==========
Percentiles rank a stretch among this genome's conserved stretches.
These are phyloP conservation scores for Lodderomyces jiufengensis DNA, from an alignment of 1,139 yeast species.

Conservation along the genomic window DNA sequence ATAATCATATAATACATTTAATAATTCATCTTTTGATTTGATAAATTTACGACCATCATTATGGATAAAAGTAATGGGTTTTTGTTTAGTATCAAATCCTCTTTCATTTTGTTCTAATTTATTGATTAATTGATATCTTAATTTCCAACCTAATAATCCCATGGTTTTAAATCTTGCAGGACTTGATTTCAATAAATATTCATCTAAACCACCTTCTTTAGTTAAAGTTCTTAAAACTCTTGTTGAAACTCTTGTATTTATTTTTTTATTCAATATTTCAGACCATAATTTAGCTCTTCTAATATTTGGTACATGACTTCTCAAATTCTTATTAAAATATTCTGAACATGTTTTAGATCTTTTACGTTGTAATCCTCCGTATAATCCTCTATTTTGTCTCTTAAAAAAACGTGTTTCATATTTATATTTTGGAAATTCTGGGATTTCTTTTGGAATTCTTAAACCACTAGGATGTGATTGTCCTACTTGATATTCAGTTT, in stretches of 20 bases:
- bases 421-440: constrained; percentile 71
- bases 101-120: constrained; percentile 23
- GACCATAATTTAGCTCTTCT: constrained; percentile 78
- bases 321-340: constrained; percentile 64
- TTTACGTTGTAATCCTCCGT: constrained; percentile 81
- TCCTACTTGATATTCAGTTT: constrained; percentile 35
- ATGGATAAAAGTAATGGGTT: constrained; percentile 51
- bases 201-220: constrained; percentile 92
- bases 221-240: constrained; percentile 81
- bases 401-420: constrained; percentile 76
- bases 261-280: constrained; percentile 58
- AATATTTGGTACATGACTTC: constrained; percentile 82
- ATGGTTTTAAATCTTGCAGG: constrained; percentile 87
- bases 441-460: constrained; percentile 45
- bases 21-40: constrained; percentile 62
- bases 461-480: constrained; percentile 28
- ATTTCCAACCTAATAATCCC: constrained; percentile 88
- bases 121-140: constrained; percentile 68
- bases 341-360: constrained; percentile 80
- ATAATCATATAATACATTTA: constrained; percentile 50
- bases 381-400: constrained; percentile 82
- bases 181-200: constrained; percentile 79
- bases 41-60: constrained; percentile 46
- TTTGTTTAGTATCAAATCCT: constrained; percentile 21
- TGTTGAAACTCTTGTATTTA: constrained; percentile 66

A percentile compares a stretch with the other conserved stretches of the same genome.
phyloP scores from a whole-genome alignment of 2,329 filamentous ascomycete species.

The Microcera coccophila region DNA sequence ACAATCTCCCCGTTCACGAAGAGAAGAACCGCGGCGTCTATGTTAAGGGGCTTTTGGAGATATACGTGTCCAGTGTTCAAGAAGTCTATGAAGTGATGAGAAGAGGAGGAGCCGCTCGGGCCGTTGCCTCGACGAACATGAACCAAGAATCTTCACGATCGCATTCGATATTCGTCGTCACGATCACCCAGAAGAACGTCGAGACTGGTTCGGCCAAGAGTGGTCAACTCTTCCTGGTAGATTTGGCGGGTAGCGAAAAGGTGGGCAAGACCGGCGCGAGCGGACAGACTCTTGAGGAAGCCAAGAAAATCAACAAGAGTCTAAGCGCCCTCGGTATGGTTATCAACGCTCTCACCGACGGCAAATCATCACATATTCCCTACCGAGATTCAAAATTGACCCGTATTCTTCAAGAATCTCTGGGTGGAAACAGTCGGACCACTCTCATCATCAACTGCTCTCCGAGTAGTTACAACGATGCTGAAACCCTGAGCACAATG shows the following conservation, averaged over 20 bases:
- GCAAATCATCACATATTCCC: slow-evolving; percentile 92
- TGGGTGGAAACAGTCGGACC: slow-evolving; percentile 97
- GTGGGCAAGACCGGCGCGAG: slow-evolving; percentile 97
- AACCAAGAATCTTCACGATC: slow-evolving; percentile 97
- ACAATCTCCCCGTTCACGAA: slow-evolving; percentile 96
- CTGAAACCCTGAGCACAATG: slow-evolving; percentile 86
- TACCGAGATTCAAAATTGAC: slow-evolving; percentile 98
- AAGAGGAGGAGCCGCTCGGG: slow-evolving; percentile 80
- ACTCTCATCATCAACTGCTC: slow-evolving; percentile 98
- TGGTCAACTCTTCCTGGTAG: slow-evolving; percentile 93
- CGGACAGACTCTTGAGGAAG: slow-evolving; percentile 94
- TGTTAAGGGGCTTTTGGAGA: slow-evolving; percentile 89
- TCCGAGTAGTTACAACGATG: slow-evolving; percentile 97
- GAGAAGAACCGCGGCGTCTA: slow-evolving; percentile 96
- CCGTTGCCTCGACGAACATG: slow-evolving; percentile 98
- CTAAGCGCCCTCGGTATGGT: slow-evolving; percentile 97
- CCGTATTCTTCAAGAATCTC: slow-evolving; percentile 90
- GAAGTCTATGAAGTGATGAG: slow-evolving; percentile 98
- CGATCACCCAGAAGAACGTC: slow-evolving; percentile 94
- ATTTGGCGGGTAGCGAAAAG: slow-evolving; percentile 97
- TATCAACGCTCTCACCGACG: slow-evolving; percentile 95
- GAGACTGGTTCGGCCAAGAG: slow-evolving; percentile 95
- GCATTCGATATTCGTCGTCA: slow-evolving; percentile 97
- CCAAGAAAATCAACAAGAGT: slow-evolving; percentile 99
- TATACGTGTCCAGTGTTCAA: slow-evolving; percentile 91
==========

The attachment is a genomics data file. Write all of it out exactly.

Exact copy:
Percentiles rank a stretch among this genome's conserved stretches.
These are phyloP conservation scores for Lodderomyces jiufengensis DNA, from an alignment of 1,139 yeast species.

Conservation along the genomic window DNA sequence ATAATCATATAATACATTTAATAATTCATCTTTTGATTTGATAAATTTACGACCATCATTATGGATAAAAGTAATGGGTTTTTGTTTAGTATCAAATCCTCTTTCATTTTGTTCTAATTTATTGATTAATTGATATCTTAATTTCCAACCTAATAATCCCATGGTTTTAAATCTTGCAGGACTTGATTTCAATAAATATTCATCTAAACCACCTTCTTTAGTTAAAGTTCTTAAAACTCTTGTTGAAACTCTTGTATTTATTTTTTTATTCAATATTTCAGACCATAATTTAGCTCTTCTAATATTTGGTACATGACTTCTCAAATTCTTATTAAAATATTCTGAACATGTTTTAGATCTTTTACGTTGTAATCCTCCGTATAATCCTCTATTTTGTCTCTTAAAAAAACGTGTTTCATATTTATATTTTGGAAATTCTGGGATTTCTTTTGGAATTCTTAAACCACTAGGATGTGATTGTCCTACTTGATATTCAGTTT, in stretches of 20 bases:
- bases 421-440: constrained; percentile 71
- bases 101-120: constrained; percentile 23
- GACCATAATTTAGCTCTTCT: constrained; percentile 78
- bases 321-340: constrained; percentile 64
- TTTACGTTGTAATCCTCCGT: constrained; percentile 81
- TCCTACTTGATATTCAGTTT: constrained; percentile 35
- ATGGATAAAAGTAATGGGTT: constrained; percentile 51
- bases 201-220: constrained; percentile 92
- bases 221-240: constrained; percentile 81
- bases 401-420: constrained; percentile 76
- bases 261-280: constrained; percentile 58
- AATATTTGGTACATGACTTC: constrained; percentile 82
- ATGGTTTTAAATCTTGCAGG: constrained; percentile 87
- bases 441-460: constrained; percentile 45
- bases 21-40: constrained; percentile 62
- bases 461-480: constrained; percentile 28
- ATTTCCAACCTAATAATCCC: constrained; percentile 88
- bases 121-140: constrained; percentile 68
- bases 341-360: constrained; percentile 80
- ATAATCATATAATACATTTA: constrained; percentile 50
- bases 381-400: constrained; percentile 82
- bases 181-200: constrained; percentile 79
- bases 41-60: constrained; percentile 46
- TTTGTTTAGTATCAAATCCT: constrained; percentile 21
- TGTTGAAACTCTTGTATTTA: constrained; percentile 66

A percentile compares a stretch with the other conserved stretches of the same genome.
phyloP scores from a whole-genome alignment of 2,329 filamentous ascomycete species.

The Microcera coccophila region DNA sequence ACAATCTCCCCGTTCACGAAGAGAAGAACCGCGGCGTCTATGTTAAGGGGCTTTTGGAGATATACGTGTCCAGTGTTCAAGAAGTCTATGAAGTGATGAGAAGAGGAGGAGCCGCTCGGGCCGTTGCCTCGACGAACATGAACCAAGAATCTTCACGATCGCATTCGATATTCGTCGTCACGATCACCCAGAAGAACGTCGAGACTGGTTCGGCCAAGAGTGGTCAACTCTTCCTGGTAGATTTGGCGGGTAGCGAAAAGGTGGGCAAGACCGGCGCGAGCGGACAGACTCTTGAGGAAGCCAAGAAAATCAACAAGAGTCTAAGCGCCCTCGGTATGGTTATCAACGCTCTCACCGACGGCAAATCATCACATATTCCCTACCGAGATTCAAAATTGACCCGTATTCTTCAAGAATCTCTGGGTGGAAACAGTCGGACCACTCTCATCATCAACTGCTCTCCGAGTAGTTACAACGATGCTGAAACCCTGAGCACAATG shows the following conservation, averaged over 20 bases:
- GCAAATCATCACATATTCCC: slow-evolving; percentile 92
- TGGGTGGAAACAGTCGGACC: slow-evolving; percentile 97
- GTGGGCAAGACCGGCGCGAG: slow-evolving; percentile 97
- AACCAAGAATCTTCACGATC: slow-evolving; percentile 97
- ACAATCTCCCCGTTCACGAA: slow-evolving; percentile 96
- CTGAAACCCTGAGCACAATG: slow-evolving; percentile 86
- TACCGAGATTCAAAATTGAC: slow-evolving; percentile 98
- AAGAGGAGGAGCCGCTCGGG: slow-evolving; percentile 80
- ACTCTCATCATCAACTGCTC: slow-evolving; percentile 98
- TGGTCAACTCTTCCTGGTAG: slow-evolving; percentile 93
- CGGACAGACTCTTGAGGAAG: slow-evolving; percentile 94
- TGTTAAGGGGCTTTTGGAGA: slow-evolving; percentile 89
- TCCGAGTAGTTACAACGATG: slow-evolving; percentile 97
- GAGAAGAACCGCGGCGTCTA: slow-evolving; percentile 96
- CCGTTGCCTCGACGAACATG: slow-evolving; percentile 98
- CTAAGCGCCCTCGGTATGGT: slow-evolving; percentile 97
- CCGTATTCTTCAAGAATCTC: slow-evolving; percentile 90
- GAAGTCTATGAAGTGATGAG: slow-evolving; percentile 98
- CGATCACCCAGAAGAACGTC: slow-evolving; percentile 94
- ATTTGGCGGGTAGCGAAAAG: slow-evolving; percentile 97
- TATCAACGCTCTCACCGACG: slow-evolving; percentile 95
- GAGACTGGTTCGGCCAAGAG: slow-evolving; percentile 95
- GCATTCGATATTCGTCGTCA: slow-evolving; percentile 97
- CCAAGAAAATCAACAAGAGT: slow-evolving; percentile 99
- TATACGTGTCCAGTGTTCAA: slow-evolving; percentile 91